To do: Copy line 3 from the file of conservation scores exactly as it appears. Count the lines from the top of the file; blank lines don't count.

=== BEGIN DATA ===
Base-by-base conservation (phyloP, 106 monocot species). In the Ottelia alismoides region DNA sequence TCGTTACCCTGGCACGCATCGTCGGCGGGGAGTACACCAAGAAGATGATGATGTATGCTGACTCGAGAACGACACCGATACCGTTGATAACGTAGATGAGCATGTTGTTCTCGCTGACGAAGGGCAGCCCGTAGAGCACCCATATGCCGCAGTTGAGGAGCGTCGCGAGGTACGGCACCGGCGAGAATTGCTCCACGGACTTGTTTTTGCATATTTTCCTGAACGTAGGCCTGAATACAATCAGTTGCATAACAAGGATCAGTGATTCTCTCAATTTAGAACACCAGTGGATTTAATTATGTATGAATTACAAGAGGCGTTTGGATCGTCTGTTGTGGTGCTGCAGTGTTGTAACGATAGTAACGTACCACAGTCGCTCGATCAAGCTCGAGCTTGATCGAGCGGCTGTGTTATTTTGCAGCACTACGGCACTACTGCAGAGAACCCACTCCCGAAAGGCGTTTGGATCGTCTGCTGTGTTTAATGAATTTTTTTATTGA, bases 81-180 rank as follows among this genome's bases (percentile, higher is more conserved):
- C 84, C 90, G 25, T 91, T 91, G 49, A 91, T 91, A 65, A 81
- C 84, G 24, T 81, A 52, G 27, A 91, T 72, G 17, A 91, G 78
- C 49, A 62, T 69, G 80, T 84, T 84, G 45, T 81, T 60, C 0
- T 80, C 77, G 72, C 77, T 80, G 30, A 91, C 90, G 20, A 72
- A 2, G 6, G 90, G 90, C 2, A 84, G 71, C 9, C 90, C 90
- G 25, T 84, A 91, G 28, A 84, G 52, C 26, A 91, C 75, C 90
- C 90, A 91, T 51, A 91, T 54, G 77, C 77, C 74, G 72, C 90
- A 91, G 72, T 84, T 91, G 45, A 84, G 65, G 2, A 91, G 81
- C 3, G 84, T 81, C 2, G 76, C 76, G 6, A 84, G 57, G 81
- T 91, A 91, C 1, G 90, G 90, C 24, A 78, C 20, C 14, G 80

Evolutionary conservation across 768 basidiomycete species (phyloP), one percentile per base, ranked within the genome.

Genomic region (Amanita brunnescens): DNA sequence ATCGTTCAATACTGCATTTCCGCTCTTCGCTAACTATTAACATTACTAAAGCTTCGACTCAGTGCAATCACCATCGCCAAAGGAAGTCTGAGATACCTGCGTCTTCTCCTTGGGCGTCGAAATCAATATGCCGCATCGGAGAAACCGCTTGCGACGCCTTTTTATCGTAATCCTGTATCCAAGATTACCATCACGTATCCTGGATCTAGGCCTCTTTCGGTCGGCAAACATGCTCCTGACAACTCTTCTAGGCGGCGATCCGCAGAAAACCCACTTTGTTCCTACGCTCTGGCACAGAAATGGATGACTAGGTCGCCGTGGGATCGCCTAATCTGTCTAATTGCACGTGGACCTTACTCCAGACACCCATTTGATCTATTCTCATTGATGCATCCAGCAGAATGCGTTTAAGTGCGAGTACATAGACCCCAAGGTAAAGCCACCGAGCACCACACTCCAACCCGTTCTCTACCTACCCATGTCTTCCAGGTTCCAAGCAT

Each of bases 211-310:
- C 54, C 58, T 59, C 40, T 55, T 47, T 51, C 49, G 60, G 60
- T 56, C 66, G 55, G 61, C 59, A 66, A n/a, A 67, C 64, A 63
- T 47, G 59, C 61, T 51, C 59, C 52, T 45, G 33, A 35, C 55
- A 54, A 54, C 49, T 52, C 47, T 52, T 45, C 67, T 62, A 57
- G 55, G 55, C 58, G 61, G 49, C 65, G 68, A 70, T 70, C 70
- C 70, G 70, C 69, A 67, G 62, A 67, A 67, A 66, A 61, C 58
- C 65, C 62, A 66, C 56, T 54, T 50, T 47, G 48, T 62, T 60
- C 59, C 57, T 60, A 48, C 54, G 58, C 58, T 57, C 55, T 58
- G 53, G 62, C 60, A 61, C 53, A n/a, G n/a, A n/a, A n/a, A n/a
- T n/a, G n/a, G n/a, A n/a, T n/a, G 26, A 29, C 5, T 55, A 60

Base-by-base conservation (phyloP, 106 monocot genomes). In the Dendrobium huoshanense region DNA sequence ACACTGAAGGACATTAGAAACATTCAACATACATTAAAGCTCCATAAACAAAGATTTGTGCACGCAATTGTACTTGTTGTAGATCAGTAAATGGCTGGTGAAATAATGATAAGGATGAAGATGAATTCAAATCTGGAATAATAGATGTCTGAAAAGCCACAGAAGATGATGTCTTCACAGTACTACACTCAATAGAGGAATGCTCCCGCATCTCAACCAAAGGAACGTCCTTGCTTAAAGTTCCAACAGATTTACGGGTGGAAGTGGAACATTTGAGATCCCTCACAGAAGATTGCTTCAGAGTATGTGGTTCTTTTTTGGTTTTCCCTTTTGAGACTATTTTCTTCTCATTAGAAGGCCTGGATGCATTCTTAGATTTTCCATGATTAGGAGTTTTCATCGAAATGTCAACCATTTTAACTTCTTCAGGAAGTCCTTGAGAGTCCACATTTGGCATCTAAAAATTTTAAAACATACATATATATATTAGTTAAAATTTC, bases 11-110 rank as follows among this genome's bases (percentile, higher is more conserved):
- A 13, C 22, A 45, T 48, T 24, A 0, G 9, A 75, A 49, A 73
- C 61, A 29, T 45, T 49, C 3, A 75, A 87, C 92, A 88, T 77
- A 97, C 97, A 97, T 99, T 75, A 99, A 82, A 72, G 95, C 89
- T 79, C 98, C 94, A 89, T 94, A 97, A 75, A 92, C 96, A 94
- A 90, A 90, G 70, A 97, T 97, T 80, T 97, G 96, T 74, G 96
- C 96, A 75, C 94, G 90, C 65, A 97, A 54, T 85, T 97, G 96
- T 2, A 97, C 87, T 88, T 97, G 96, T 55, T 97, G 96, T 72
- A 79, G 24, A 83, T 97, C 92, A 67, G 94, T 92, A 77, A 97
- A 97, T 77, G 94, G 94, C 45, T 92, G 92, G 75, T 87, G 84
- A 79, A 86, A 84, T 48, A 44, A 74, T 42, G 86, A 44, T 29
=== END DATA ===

- C 84, G 24, T 81, A 52, G 27, A 91, T 72, G 17, A 91, G 78